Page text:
Press Release – Does sarcoponic obesity link to metabolic syndrome? An issue that needs clarification


In the last two decades a new phenotype termed as Sarcopenic Obesity “SO” has emerged. There is still a debate regarding the negative impact of SO on health outcomes, especially in terms of metabolic and cardiovascular diseases; with the speculation that the two components of SO, namely the increase of fat deposition and the reduction in muscle mass and strength, seem to act synergistically to increase the adverse consequences on health, however this hypothesis has not been confirmed.

In this view, a group of Lebanese investigators from Beirut Arab University (Lebanon) and their colleagues from the University of Oxford (UK) and Gunma Paz University (Japan), conducted in adherence to the international PRISMA guidelines a systematic review and meta-analysis with the main scope to provide benchmark data on the prevalence of metabolic syndrome (Mets) among individuals with SO, as well as to detect the potential association between the presence of SO and the higher risk of Mets.

Of the 606 articles retrieved, 12 studies including a total of 11,308 adults with obesity of both genders met the inclusion criteria, revealing two main findings. Firstly, a similar overall prevalence of Mets in individuals with SO when compared to those without SO was identified. Second, the presence of SO appears not to increase the risk of Mets with respect to those without SO.

The principal investigator Professor Marwan El Ghoch – Chairperson of the Department of Nutrition and Dietetics at the Beirut Arab University comments…”this finding has clinical implications, as health providers, especially clinicians, should be aware of the high prevalence of Mets in individuals with obesity (55-60%), however, the coexistence of sarcopenia appears not to increase the risk of Mets in this population (i.e., SO).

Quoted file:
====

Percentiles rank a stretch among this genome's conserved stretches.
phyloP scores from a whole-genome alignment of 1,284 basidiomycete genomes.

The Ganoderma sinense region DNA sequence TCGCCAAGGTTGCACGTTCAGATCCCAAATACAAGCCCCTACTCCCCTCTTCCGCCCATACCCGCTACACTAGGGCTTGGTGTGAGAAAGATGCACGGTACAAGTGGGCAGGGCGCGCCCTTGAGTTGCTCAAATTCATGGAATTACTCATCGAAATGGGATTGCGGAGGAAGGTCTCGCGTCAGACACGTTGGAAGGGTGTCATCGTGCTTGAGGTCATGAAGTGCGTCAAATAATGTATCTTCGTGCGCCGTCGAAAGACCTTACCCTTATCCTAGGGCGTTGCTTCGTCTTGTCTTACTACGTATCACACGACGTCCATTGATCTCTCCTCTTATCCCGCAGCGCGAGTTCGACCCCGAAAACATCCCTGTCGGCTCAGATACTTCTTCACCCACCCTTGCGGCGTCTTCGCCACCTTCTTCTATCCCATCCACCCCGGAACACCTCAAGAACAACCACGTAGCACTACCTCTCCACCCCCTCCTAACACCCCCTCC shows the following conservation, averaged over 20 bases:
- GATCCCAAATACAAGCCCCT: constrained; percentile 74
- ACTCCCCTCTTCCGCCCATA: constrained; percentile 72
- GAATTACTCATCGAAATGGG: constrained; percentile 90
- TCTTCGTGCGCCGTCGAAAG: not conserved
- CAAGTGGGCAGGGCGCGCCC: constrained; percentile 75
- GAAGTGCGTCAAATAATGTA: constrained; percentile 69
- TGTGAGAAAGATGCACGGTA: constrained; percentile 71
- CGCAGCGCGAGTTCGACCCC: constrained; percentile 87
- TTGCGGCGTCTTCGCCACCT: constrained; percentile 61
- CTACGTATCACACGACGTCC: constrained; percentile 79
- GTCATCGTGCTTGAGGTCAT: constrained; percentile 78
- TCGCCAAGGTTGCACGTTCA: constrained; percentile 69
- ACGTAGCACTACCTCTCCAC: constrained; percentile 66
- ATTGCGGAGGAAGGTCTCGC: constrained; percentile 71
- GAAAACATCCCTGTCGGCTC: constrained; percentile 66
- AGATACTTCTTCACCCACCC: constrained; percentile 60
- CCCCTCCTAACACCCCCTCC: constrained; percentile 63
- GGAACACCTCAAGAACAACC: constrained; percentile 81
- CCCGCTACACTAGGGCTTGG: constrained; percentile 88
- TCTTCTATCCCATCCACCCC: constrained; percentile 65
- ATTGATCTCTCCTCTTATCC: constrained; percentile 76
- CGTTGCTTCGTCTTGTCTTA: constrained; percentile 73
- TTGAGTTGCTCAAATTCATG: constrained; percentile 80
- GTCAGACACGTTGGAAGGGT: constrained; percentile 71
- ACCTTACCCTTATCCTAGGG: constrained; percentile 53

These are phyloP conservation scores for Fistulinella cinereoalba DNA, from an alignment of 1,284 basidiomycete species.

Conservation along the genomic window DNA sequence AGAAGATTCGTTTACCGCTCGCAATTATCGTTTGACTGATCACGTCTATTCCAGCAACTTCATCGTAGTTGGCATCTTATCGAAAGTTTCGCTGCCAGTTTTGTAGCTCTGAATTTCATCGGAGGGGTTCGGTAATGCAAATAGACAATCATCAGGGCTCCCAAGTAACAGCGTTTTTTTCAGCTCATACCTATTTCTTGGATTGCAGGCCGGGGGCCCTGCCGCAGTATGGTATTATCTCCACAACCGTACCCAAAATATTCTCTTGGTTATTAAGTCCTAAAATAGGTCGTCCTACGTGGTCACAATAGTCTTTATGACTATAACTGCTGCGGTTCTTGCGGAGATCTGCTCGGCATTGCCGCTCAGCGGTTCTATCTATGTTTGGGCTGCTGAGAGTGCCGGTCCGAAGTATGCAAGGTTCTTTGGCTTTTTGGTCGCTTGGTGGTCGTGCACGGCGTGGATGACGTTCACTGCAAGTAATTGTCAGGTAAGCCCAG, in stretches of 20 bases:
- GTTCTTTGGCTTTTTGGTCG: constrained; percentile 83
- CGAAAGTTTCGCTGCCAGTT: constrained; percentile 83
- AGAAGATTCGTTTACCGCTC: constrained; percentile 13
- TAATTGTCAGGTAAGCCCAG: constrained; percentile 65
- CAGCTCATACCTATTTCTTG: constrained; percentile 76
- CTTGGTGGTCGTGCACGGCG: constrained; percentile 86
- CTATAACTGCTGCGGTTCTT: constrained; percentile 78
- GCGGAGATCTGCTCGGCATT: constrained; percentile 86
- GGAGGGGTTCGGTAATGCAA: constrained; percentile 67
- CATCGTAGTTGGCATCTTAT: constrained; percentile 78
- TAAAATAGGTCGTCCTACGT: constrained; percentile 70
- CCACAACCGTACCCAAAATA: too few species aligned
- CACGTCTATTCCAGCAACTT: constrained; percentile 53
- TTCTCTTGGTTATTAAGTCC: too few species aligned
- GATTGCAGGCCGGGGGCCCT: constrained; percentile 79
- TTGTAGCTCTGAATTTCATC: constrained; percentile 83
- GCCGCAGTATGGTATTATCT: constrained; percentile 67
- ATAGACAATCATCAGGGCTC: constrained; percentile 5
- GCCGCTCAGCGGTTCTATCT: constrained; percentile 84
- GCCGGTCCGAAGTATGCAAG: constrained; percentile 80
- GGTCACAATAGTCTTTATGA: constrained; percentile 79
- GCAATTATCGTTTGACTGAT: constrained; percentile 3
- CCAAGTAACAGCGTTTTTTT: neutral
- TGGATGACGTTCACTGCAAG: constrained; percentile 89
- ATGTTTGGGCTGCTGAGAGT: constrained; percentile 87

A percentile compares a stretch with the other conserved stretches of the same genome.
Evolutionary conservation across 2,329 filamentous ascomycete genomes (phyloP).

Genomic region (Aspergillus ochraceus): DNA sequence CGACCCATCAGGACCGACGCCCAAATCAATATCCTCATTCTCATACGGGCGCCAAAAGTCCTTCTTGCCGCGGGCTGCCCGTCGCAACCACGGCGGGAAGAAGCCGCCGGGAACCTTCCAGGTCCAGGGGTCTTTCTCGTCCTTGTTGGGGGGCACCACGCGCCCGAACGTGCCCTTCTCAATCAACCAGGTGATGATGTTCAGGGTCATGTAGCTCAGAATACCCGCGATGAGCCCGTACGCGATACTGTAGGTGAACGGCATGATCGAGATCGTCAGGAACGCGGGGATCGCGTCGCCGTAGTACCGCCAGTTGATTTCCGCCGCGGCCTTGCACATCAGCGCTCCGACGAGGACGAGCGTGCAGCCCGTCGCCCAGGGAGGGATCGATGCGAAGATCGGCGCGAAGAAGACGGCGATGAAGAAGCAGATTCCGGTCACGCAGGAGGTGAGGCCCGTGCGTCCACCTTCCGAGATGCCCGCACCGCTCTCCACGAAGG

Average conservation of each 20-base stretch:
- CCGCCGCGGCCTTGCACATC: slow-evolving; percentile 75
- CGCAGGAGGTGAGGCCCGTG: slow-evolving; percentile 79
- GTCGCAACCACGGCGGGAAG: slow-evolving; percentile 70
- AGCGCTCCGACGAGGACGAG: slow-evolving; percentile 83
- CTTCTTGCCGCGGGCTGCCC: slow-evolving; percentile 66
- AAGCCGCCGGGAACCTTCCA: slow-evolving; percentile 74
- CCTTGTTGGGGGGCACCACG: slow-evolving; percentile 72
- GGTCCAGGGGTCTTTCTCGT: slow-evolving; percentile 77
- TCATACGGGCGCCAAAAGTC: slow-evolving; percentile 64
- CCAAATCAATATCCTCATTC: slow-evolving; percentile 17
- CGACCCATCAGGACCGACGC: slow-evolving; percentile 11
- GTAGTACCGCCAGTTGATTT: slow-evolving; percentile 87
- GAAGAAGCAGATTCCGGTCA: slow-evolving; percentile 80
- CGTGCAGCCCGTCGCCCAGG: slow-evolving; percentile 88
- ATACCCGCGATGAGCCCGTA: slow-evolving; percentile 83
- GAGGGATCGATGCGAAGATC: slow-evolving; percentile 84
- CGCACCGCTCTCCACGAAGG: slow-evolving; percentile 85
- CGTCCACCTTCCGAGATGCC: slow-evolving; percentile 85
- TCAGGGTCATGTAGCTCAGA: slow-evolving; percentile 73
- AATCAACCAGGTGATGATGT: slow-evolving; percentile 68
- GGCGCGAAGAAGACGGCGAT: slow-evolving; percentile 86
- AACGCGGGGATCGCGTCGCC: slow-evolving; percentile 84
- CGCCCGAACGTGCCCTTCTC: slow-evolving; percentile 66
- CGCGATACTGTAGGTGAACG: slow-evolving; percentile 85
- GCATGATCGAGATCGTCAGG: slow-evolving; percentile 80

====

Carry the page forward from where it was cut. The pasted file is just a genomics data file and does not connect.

However, El Ghoch underlines that…”despite the fact that we were not able to find a higher prevalence of Mets among individuals with SO compared to those with only obesity (non-SO), nor an association between the latter and a higher risk of Mets; these findings should be interpreted with caution before jumping to conclusions, due to the limitations of the included studies in our systematic review, foremost the cross-sectional design of most of the included studies, our finding needs to be replicated through longitudinal studies to clarify the real effect of SO on the onset and progression of Mets before drawing any firm conclusion. Read the full Press Release to find out more:

To get the full-text article, please visit the following link:

Author: Bentham Science Publishers

A major STM journal publisher of more than 100 online and print journals and related print/online book series, Bentham Science answers the information needs of scientists in the fields of pharmaceutical, biomedical, medical, engineering, technology, computer and social sciences.

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